In a dramatic lockdown on the coal-hauling train tracks leading into the Marshall Steam Station, a half-century-old toxic coal-fired plant owned by Duke Energy on the outskirts of Charlotte, North Carolina, legendary mountaintop removal activist Mickey McCoy and other Appalachian coalfield residents teamed up with Greenpeace and regional groups to launch a new phase in a galvanized anti-Big Coal movement across the country.
On the heels of Rainforest Action Network's surprise scaling of Charlotte's Bank of America stadium yesterday, where activists draped a 70-foot "Bank of Coal" banner highlighting the financial world's shadowy investments in Big Coal operations, and two days before revered climate scientist James Hansen and Canadian activists vowed to stop Warren Buffett's BNSF's coal trains on unceded Coast Salish territory in British Columbia, the big question is whether today's action in North Carolina marks a ramped up commitment in the coal free movement for a historic summer uprising.
"Corporations must understand that the use and demand for coal from bombing mountains in Appalachia is not only destroying one of the oldest most bio-diverse mountain ranges in the United States," McCoy declared, who was arrested with five others from RAMPS (Radical Action for Mountain People's Survival), Katuah Earth First! and Keepers of the Mountains Foundation, while protests took place outside Duke offices in Charlotte. "But it is also -- by releasing carcinogenic heavy metals into our streams - killing Appalachians, and contributing to the sickness and death of countless others outside the area who depend on these headwaters for their water source."
The protests this week also validate, in many respects, the recent victory in Chicago, where long-time efforts by grassroots groups in the Little Village and the Pilsen neighborhoods were dramatically assisted by direct actions by Greenpeace and other national organizations. Today, in fact, multinational Edison announced it would close its decrepit Midwest Generation coal-fired plants in Chicago by September -- two years earlier than expected.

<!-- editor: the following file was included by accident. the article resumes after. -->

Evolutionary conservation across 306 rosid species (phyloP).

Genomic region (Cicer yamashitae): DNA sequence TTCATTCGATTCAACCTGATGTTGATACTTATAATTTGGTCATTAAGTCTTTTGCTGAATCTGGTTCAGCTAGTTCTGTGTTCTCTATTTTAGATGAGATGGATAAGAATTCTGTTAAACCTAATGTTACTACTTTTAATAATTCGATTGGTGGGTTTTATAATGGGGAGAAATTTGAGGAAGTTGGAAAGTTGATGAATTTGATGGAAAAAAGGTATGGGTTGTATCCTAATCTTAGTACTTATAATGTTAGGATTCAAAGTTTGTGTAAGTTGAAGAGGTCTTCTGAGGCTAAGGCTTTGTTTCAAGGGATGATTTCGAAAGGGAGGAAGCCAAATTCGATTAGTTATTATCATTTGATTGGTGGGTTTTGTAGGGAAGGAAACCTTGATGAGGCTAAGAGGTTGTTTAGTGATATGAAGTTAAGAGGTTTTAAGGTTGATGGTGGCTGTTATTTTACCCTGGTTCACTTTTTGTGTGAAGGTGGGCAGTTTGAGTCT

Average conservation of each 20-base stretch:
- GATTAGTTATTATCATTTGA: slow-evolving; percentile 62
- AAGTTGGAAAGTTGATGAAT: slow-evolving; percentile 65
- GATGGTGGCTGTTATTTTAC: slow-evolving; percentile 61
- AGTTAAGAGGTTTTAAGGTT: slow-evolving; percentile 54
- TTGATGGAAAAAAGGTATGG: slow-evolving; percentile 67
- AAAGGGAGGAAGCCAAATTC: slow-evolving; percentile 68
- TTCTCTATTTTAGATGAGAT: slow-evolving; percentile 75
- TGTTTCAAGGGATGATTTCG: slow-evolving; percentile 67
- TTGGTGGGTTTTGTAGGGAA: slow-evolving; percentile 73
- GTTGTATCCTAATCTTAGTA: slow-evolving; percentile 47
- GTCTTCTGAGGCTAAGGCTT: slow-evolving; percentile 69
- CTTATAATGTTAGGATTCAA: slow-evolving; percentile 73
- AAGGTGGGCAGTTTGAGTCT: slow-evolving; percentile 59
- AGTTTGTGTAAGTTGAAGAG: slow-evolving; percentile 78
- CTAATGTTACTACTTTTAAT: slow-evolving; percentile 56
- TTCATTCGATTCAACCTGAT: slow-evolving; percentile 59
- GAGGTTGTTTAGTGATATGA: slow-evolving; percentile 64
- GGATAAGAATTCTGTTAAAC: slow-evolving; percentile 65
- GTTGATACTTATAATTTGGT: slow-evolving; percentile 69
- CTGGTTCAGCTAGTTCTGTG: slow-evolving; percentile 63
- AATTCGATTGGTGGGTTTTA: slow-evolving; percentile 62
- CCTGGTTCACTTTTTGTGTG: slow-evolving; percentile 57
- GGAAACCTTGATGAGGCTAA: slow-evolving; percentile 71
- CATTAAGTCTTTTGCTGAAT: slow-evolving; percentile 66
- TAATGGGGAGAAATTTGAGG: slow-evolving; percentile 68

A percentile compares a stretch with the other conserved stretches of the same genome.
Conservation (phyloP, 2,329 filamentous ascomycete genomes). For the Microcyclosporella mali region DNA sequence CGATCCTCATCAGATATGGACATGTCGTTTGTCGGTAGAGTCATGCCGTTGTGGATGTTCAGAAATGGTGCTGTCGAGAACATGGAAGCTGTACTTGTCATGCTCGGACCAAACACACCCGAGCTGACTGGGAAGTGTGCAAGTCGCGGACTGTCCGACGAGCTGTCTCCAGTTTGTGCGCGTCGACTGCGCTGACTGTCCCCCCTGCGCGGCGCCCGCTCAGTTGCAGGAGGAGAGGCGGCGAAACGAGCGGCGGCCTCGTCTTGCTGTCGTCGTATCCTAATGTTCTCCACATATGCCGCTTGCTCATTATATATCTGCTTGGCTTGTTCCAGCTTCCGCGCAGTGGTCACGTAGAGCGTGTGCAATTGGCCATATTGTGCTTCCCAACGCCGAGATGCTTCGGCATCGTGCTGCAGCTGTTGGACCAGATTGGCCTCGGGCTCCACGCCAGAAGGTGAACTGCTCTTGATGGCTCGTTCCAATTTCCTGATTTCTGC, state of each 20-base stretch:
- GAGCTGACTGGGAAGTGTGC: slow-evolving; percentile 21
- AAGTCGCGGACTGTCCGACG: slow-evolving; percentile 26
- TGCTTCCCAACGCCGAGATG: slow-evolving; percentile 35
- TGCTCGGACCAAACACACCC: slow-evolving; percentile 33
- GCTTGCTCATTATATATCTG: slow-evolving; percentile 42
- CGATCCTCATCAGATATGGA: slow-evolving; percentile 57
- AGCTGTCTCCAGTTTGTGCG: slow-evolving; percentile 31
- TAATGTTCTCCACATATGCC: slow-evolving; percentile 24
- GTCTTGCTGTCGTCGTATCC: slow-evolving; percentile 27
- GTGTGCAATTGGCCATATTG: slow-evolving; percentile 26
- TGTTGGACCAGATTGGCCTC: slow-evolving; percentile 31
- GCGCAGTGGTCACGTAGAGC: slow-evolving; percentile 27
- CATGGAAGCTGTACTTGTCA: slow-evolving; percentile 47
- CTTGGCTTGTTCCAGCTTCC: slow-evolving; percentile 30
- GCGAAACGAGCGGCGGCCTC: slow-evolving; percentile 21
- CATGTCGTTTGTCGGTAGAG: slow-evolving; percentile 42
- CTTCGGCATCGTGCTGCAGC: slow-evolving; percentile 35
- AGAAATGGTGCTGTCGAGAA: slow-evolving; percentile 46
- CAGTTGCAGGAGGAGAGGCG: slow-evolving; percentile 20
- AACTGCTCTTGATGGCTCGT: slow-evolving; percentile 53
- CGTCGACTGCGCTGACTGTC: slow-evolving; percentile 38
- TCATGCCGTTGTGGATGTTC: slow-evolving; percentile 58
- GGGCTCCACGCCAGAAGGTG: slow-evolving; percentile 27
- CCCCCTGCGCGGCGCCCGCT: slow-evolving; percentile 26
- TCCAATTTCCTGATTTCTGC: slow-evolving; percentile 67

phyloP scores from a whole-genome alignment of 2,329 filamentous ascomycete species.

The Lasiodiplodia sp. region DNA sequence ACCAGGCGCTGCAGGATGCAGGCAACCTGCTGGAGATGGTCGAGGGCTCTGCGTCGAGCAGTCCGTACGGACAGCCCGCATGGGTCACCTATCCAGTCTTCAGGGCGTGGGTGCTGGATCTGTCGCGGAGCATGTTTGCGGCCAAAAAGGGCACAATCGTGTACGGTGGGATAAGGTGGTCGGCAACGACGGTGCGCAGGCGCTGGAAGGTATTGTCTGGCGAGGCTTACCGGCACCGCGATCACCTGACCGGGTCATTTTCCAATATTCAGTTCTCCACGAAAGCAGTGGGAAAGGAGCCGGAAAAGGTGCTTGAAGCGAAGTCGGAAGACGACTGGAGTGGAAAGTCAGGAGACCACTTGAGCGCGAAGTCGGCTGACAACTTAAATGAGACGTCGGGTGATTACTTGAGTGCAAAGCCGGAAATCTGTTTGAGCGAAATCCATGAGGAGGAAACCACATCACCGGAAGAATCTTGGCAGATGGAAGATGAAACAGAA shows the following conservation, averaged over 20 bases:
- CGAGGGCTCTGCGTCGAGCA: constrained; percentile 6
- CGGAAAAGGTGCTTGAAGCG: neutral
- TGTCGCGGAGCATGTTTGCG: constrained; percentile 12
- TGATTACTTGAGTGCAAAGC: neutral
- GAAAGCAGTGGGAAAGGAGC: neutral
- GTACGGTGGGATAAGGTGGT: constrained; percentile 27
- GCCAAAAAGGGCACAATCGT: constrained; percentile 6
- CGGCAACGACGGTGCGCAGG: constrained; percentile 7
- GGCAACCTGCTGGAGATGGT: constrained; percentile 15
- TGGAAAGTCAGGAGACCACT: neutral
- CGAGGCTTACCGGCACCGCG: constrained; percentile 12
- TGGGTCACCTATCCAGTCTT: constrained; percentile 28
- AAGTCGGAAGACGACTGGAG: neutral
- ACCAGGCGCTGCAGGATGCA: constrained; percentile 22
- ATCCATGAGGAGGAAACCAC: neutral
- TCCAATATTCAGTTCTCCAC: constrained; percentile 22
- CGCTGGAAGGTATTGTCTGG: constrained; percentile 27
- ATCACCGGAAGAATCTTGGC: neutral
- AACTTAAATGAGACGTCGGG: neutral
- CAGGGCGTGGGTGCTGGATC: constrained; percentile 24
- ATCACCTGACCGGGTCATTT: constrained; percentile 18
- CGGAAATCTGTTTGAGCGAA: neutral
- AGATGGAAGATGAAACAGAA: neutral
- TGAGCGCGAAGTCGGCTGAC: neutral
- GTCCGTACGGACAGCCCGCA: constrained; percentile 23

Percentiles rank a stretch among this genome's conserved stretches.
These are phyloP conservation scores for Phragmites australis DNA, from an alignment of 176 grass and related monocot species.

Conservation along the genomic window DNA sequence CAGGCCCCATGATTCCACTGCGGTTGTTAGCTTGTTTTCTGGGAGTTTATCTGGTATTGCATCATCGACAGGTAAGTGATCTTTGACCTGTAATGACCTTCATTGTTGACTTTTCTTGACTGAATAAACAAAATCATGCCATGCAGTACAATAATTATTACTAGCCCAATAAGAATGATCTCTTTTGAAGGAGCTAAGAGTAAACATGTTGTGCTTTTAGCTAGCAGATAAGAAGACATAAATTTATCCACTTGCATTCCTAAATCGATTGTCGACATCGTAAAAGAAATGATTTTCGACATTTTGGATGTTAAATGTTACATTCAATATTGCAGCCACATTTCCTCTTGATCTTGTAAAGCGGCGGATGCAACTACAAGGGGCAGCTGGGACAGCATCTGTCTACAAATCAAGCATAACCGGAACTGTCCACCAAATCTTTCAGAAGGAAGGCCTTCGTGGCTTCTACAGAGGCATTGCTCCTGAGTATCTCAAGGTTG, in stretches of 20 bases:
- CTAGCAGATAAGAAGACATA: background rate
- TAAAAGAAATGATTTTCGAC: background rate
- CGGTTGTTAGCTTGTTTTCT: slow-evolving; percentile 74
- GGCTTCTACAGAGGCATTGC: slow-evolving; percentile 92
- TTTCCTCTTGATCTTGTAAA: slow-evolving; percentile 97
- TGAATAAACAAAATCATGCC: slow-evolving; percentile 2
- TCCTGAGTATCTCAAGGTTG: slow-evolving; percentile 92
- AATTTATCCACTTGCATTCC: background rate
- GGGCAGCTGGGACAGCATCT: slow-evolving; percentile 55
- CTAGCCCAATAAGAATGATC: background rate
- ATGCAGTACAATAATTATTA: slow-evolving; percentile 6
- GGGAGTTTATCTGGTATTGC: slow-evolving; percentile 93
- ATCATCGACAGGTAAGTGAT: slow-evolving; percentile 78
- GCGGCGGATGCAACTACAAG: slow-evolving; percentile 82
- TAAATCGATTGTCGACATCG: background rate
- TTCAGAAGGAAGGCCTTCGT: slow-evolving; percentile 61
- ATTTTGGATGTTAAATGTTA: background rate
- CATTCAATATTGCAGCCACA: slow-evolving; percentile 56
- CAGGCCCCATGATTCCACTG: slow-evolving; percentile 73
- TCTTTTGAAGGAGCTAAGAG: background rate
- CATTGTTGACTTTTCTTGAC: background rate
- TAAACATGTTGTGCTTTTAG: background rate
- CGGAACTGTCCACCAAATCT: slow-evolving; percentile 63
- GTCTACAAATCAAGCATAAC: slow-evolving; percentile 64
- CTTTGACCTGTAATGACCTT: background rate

Two months ago, Greenpeace also carried out a strategic action at Asheville's Progress Power coal-fired station, shifting non-coal-producing but huge coal-consuming North Carolina to the frontlines in the battle over dirty energy.
Activists in North Carolina tagged Apple's logo on the coal trains today, calling out the tech company's increasingly coal-fired needs at it expanding Maiden, NC, datacenter.
"Duke is using datacenter expansion in North Carolina, like Apple's, to justify reinvesting in old coal-fired power plants and even worse, as an excuse to build new coal and nuclear plants. But if Apple demands renewable energy from Duke Energy to power its iCloud it could help transform both the IT sector's and North Carolina's energy economy," said Gabe Wisnieweski, Greenpeace USA Coal Campaign Director. "Unfortunately, today Apple's iCloud uses whatever power Duke offers, and this dirty mix currently includes electricity from burning mountaintop removal coal. The climate and communities throughout Appalachia and North Carolina are paying the price for Apple and Duke's short-sighted decisions."
According to regional activists, the Marshall Station burns coal stripmined from mountaintop removal operations in central Appalachia, a now well-documented process that has led to a humanitarian and health care crisis in McCoy's native Eastern Kentucky, West Virginia and neighboring southwest Virginia and eastern Tennessee.
This article was originally published by Common Dreams.